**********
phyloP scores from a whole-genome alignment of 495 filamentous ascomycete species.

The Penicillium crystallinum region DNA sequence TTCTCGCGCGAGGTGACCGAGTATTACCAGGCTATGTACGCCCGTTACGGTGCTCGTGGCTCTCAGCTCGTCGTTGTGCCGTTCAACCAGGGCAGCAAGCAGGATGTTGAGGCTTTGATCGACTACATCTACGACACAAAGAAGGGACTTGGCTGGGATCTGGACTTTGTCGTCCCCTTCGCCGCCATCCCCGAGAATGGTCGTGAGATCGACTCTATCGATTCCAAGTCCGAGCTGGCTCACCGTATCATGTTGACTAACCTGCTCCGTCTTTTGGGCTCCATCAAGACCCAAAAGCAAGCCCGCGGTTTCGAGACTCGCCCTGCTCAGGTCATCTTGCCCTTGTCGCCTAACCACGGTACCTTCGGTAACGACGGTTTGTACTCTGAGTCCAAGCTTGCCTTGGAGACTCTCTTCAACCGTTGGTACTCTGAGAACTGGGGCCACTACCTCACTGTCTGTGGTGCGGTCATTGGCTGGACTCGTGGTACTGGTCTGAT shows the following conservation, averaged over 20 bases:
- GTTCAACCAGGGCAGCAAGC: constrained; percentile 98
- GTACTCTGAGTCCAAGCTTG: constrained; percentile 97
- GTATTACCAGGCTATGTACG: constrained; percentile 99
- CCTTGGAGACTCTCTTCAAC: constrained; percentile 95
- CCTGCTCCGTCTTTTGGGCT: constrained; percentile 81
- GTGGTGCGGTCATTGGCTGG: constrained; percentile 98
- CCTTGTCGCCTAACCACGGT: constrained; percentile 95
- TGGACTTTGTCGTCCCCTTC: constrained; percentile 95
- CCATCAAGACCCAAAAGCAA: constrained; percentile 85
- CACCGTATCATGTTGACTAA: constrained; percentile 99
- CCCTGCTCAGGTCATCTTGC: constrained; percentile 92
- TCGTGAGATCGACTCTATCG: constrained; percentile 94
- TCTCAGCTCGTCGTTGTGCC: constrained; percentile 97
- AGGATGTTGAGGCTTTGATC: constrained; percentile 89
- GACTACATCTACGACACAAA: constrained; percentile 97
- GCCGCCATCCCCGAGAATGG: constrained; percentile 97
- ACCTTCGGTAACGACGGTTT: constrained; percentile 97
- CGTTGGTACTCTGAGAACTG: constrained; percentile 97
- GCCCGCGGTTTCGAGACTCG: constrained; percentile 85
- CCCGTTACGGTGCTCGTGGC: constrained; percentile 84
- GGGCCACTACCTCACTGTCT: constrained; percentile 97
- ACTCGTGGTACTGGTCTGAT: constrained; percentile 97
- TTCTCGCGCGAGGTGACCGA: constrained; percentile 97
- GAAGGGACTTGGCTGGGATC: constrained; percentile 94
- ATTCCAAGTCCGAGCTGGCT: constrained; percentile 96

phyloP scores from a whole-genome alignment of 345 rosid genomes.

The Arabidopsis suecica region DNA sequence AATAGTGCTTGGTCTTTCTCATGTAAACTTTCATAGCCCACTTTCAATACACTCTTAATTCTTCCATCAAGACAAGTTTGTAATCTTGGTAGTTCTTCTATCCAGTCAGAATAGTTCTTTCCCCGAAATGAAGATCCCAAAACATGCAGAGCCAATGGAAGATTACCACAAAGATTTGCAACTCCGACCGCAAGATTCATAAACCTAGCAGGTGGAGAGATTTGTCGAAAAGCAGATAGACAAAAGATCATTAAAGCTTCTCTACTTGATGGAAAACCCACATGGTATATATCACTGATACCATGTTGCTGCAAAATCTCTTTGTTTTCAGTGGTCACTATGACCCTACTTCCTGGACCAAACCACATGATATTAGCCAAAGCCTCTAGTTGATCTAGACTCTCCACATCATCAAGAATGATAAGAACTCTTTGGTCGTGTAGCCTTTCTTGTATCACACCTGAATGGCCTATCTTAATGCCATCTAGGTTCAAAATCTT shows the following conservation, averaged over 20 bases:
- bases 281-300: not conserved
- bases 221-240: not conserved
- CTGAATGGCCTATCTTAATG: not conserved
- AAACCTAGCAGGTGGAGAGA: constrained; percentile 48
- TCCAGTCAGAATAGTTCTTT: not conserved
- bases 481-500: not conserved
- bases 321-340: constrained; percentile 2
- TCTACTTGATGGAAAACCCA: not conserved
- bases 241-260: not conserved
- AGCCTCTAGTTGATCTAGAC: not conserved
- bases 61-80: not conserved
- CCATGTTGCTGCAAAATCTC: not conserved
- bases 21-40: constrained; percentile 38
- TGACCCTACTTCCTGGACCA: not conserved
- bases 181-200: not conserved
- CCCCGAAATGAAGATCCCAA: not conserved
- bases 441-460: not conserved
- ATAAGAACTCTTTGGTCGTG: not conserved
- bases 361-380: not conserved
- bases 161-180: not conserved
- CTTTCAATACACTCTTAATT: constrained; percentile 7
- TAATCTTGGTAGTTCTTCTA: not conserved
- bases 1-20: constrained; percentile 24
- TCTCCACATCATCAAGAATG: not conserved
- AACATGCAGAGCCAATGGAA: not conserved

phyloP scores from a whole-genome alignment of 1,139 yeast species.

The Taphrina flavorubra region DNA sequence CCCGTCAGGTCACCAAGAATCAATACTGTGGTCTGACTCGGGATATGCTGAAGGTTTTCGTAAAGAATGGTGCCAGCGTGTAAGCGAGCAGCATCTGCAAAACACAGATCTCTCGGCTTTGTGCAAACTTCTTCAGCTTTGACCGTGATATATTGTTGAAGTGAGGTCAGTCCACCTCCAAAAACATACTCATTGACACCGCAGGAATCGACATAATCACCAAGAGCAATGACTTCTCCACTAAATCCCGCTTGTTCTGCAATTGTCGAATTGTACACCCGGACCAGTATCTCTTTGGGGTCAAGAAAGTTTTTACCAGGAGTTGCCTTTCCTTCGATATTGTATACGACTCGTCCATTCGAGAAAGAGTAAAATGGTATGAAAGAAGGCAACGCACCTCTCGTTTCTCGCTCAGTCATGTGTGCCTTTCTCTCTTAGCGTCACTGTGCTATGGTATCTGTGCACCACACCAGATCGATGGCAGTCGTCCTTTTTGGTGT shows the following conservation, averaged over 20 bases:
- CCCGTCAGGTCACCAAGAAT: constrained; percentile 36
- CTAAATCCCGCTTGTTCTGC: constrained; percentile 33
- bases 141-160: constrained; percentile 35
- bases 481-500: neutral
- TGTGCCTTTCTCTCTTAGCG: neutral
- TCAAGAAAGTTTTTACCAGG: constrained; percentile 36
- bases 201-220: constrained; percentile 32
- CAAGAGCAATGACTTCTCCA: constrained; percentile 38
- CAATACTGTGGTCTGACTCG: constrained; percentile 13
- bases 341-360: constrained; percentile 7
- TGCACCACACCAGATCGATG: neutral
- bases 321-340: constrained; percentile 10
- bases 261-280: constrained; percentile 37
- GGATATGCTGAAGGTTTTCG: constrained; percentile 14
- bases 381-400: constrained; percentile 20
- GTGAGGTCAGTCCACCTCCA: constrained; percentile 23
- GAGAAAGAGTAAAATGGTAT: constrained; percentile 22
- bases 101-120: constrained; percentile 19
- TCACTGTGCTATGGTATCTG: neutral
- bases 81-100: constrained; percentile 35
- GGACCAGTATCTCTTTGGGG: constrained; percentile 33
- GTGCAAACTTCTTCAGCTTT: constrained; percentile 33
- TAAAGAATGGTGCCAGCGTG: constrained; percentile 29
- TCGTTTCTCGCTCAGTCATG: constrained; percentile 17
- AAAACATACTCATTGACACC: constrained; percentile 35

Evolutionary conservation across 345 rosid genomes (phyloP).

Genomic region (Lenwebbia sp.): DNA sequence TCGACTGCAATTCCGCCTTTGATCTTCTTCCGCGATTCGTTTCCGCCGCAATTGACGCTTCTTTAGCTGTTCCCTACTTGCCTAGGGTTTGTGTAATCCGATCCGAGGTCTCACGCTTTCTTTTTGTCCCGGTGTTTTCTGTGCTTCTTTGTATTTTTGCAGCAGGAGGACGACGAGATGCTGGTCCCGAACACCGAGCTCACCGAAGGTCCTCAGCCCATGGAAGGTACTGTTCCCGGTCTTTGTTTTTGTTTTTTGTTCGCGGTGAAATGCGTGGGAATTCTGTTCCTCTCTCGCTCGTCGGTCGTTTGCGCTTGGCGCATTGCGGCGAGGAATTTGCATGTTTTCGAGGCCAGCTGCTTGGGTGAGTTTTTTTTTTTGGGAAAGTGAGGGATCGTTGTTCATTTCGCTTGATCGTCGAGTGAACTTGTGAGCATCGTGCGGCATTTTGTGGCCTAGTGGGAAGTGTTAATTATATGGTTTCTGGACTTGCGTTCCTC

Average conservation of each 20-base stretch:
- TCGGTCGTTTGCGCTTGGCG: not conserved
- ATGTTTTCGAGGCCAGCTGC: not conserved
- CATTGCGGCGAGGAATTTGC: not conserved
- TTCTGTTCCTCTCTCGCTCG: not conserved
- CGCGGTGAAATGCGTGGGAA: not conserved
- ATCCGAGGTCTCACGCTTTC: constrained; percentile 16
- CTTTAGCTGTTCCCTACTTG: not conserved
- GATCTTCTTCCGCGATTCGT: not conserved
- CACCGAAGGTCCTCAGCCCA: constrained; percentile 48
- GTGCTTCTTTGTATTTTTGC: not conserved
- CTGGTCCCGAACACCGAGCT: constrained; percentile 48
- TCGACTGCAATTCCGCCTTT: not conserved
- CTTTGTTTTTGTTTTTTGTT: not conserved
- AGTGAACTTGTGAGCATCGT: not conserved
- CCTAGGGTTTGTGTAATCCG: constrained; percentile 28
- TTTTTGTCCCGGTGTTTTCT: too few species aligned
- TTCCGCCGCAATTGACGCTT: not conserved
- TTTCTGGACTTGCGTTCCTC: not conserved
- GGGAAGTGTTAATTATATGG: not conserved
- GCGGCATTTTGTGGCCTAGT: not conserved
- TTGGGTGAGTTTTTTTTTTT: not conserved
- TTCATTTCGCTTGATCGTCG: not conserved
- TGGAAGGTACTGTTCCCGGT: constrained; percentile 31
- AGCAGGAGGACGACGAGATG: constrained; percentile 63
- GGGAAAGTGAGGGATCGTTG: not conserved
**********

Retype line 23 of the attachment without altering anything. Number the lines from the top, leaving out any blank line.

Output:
- GGGCCACTACCTCACTGTCT: constrained; percentile 97